The government and the courts have recently grown more watchful in their approach to the development of the ODR mechanism. The ministry of corporate affairs has partnered with law schools to establish online consumer grievance centres, which is one of the important actions made. One of these centres is the online consumer centre of the national law school in Bengaluru, which uses the internet to address consumer complaints. Independent private Online Dispute Resolutions like CORD, Presolv360, and CADRe have been formed to reach the needy, spread technical awareness, and resolve conflicts at the initial level. When it comes to recent government initiatives to implement Online Dispute Resolution, the E-Assessment by the Internal Revenue Service and the INDRP by the national stock exchange deserve special recognition for their contributions to the development of ODR.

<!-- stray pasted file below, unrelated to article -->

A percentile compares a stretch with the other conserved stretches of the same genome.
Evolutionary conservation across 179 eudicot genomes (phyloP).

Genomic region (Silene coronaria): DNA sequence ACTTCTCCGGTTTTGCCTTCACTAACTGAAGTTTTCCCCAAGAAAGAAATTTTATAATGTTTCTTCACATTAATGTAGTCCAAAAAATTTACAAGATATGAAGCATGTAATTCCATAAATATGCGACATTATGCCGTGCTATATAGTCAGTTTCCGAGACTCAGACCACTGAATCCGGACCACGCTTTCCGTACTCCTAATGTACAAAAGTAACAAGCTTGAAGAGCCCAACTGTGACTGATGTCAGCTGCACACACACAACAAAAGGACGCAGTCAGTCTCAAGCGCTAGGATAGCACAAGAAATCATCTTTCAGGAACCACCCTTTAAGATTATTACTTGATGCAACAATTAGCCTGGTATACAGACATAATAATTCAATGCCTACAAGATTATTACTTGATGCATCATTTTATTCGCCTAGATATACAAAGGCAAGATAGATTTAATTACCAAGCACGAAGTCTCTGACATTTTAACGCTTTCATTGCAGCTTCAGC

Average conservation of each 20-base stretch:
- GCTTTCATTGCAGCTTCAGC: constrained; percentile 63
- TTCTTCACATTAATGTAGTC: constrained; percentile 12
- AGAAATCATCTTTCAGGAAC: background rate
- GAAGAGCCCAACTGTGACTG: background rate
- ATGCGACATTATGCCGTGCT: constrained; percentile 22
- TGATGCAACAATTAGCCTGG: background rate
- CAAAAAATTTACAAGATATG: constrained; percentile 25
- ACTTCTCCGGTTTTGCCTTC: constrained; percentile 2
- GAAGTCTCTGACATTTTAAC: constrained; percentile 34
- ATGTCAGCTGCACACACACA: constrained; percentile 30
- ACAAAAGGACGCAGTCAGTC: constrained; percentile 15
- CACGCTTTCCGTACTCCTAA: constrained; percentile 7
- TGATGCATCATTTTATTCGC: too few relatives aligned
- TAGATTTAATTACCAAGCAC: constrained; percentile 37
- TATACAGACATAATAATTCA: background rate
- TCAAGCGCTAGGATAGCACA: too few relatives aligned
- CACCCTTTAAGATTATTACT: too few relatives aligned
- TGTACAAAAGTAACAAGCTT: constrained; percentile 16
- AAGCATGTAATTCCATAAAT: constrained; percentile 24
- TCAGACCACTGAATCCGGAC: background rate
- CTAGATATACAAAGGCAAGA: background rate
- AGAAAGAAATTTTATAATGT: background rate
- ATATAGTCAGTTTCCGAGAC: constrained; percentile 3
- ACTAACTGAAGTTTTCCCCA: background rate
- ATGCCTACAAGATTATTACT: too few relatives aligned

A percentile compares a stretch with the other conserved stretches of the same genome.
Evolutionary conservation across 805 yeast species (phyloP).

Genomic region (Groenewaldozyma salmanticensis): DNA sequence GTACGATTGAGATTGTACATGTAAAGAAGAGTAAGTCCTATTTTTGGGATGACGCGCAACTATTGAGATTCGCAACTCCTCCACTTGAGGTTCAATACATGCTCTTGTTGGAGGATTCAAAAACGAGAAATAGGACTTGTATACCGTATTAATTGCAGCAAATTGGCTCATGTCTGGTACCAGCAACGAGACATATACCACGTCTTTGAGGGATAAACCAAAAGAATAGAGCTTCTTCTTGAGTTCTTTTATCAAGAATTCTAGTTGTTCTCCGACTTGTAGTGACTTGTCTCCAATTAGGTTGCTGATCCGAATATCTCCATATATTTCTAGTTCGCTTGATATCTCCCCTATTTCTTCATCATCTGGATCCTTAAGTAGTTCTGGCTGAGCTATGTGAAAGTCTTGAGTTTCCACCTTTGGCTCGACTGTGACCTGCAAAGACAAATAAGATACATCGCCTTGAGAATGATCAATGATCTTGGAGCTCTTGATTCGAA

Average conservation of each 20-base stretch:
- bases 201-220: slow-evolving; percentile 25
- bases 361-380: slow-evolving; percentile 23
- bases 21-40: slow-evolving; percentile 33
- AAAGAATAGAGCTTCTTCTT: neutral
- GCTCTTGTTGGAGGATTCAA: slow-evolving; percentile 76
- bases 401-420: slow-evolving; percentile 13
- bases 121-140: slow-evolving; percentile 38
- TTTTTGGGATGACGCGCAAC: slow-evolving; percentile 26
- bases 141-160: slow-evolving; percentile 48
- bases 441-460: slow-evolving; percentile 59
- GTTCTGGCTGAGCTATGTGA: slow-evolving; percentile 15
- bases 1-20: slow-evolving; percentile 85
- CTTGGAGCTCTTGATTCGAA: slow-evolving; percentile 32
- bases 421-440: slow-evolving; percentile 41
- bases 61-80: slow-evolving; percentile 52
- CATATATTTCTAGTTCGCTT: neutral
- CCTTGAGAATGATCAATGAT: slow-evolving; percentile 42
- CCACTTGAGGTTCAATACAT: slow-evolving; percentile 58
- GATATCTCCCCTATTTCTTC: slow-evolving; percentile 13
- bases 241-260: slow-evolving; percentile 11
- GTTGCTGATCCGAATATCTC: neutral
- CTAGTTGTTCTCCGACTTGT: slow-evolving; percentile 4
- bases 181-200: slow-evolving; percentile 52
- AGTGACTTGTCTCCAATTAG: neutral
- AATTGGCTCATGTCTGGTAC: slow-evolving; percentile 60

Finally, it can be claimed that while the expansion of Online Dispute Resolution has relieved the judiciary of the burden of cases, the efficiency of the system has not been up to par due to a lack of strong digital infrastructure. Only individuals who are technologically literate and had access to appropriate gadgets can reap the benefits.

Although the government's positive intent in creating an atmosphere for Online Dispute Resolution is inadequate, but the government's recent measures have made up for those omissions, and it can be stated that the future of ODR in India is quite bright. Because ODR is still in its early stages in India and faces numerous obstacles in its proper implementation, it can be concluded that while using Online Dispute Resolution has not yielded exceptional results to date, it will undoubtedly become one of the most successful ways to resolve disputes in the future, when cyber security and other technological issues are addressed.

It is high time that a large-scale awareness programme for ODR is taken up involving all the stakeholders and the law schools should incorporate this as a subject in the course curriculum. Let the ODR become QDR (Quick Dispute Resolution) .

(The author is a Law student of United world School of Law, Karnavati University)